Skewed financial arrangements between the government and Brazil’s powerful state development bank are big contributors to distortions in policy making and Brazil’s loss of competitiveness. That’s the controversial finding of a senior economist who is working for the IDB and Brazilian government to assess Brazilian tax arrangements.
The scheme is as follows: the Treasury funds the development bank, the BNDES, which in turn lends at subsidized long-term rates. The problem is that the Brazilian government pays more than 10% - currently five-year sovereign debt is yielding 10.72% - to borrow whereas the BNDES lends at 6% plus commission and faces the possibility of corporate bankruptcies. If the amounts were small, this would matter less, but last year the BNDES lent $73bn last year compared to $43bn by the World Bank. Government funding of the BNDES is being undertaken off balance sheet so as not to balloon out Brazil’s debt level and that is distorting published government debt numbers.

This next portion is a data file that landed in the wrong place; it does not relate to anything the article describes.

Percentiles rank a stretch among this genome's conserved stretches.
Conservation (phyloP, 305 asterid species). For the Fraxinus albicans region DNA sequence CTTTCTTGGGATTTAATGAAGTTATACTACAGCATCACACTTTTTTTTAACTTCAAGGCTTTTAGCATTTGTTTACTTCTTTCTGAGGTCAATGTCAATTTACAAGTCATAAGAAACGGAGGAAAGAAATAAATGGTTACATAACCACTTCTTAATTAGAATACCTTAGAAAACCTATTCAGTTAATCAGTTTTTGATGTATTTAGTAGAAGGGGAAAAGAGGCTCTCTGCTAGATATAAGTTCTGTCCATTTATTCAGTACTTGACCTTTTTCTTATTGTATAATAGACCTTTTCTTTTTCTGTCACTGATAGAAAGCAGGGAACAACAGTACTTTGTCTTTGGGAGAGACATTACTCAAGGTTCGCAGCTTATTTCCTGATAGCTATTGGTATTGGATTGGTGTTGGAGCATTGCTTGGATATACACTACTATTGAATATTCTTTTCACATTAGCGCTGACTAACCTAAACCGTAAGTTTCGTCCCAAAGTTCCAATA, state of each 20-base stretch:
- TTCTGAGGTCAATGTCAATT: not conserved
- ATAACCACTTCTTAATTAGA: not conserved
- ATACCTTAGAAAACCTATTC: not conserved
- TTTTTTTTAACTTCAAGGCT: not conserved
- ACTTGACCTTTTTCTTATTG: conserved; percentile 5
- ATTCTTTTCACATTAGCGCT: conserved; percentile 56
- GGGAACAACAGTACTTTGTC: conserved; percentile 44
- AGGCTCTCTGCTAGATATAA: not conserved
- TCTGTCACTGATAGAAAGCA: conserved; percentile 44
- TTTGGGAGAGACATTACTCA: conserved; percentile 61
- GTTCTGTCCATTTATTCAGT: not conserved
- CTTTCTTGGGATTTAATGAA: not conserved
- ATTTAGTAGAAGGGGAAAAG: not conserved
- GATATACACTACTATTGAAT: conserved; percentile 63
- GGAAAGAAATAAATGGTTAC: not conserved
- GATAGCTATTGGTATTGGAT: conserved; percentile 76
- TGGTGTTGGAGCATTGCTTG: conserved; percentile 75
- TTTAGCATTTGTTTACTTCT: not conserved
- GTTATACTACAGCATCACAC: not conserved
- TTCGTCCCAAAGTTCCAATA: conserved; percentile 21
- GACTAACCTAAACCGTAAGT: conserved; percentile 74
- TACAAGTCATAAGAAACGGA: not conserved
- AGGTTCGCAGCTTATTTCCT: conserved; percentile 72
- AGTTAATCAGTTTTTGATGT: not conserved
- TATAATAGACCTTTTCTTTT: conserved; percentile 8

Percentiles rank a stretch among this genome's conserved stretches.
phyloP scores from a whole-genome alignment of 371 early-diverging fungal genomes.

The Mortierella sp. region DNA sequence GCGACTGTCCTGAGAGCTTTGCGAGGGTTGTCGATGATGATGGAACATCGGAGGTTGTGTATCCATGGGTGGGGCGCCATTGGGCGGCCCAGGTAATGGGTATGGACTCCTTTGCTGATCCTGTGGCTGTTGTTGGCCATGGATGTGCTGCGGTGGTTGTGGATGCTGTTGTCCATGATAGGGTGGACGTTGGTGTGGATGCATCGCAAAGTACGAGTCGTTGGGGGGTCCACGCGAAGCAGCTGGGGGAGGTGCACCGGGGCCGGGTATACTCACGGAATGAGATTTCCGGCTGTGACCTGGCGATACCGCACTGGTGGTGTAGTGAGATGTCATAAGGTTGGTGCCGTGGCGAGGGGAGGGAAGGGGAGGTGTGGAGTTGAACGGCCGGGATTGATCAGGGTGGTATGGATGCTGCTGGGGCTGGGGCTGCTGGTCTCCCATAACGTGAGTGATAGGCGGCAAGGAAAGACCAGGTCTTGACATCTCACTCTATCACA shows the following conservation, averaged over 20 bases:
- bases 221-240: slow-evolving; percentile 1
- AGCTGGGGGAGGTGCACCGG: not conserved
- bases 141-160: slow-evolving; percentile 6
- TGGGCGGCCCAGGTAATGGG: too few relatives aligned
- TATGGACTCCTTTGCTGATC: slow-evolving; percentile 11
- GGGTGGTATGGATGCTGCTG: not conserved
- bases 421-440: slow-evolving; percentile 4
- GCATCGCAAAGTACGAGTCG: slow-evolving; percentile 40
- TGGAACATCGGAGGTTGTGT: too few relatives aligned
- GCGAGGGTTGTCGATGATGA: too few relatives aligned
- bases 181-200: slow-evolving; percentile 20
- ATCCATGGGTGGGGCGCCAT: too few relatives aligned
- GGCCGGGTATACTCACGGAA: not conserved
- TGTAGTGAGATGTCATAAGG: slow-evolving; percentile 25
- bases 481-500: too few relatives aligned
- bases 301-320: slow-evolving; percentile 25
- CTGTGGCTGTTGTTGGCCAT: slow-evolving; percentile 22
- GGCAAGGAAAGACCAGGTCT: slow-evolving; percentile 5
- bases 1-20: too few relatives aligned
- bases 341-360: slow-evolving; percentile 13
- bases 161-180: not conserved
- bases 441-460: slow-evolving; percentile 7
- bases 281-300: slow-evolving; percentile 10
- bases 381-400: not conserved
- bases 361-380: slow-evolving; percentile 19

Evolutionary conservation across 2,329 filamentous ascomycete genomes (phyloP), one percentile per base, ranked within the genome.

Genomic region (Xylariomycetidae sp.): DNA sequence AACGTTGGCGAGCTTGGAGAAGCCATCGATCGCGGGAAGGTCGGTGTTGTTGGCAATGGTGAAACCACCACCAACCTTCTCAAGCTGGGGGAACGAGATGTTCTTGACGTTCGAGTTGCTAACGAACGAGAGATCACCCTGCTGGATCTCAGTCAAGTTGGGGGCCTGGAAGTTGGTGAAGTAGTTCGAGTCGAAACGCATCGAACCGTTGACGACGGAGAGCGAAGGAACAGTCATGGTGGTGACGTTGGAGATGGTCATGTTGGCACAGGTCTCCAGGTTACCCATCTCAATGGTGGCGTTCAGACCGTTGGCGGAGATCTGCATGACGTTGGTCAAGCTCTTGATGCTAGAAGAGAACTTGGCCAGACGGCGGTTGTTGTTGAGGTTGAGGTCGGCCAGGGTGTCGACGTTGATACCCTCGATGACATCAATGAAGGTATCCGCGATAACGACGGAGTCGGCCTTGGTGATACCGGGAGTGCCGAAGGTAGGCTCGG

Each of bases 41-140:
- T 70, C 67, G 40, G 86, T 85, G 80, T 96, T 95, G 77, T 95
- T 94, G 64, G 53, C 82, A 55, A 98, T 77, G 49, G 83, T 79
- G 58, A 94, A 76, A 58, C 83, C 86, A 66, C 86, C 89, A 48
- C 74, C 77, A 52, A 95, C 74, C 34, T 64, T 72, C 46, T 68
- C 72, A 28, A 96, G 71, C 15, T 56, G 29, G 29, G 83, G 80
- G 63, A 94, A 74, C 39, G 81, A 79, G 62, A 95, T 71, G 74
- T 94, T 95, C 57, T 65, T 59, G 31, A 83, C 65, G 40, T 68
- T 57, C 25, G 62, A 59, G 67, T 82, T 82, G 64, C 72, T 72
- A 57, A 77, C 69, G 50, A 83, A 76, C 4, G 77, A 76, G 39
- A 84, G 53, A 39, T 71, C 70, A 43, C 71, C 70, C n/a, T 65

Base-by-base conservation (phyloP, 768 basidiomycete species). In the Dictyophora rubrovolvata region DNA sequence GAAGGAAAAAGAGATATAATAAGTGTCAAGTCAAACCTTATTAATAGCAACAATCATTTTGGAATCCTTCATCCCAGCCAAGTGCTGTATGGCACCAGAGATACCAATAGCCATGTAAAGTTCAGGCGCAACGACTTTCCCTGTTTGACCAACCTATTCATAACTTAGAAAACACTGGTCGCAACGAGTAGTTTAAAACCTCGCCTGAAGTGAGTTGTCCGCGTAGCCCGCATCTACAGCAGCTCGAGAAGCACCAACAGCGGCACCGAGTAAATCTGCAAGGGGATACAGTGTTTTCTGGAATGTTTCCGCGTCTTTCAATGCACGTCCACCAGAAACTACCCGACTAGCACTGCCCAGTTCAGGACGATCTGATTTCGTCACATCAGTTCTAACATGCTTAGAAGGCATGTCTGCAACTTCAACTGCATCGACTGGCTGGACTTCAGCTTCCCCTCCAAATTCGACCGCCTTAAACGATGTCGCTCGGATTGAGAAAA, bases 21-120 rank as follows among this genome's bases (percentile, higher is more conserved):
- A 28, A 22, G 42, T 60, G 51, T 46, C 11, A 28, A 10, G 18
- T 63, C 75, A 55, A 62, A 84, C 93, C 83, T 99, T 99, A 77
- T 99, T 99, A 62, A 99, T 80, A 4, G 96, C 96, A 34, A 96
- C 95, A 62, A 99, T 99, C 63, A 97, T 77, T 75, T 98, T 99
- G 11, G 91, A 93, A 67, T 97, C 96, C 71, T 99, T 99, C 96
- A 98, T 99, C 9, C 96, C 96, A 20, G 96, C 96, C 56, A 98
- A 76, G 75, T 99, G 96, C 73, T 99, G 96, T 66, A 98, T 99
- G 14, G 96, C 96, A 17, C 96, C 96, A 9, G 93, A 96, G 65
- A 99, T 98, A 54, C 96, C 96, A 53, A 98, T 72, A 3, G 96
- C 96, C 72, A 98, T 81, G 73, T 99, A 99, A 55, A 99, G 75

The trenchant critic is no less than Teresa Ter-Minassian, well known for leading an IMF mission in the 1990s to negotiate a Brazilian rescue package. She believes that the lending is distorting the monetary and fiscal policies of the country and hurting competition. The sleight-of-hand means Brazil is unlikely to meet fiscal targets, she notes. The criticism is all the more painful as she is funded by the IDB, which is receiving monies from the Brazilian Ministry of Finance.
This is a theme that Brazil’s leading investor, Luis Stuhlberger, of the internationally-renowned CS Hedging Griffo asset management, has highlighted as one that will continue to be a drag on Brazil’s government finances. The government’s reaction? It has angrily turned on the messenger.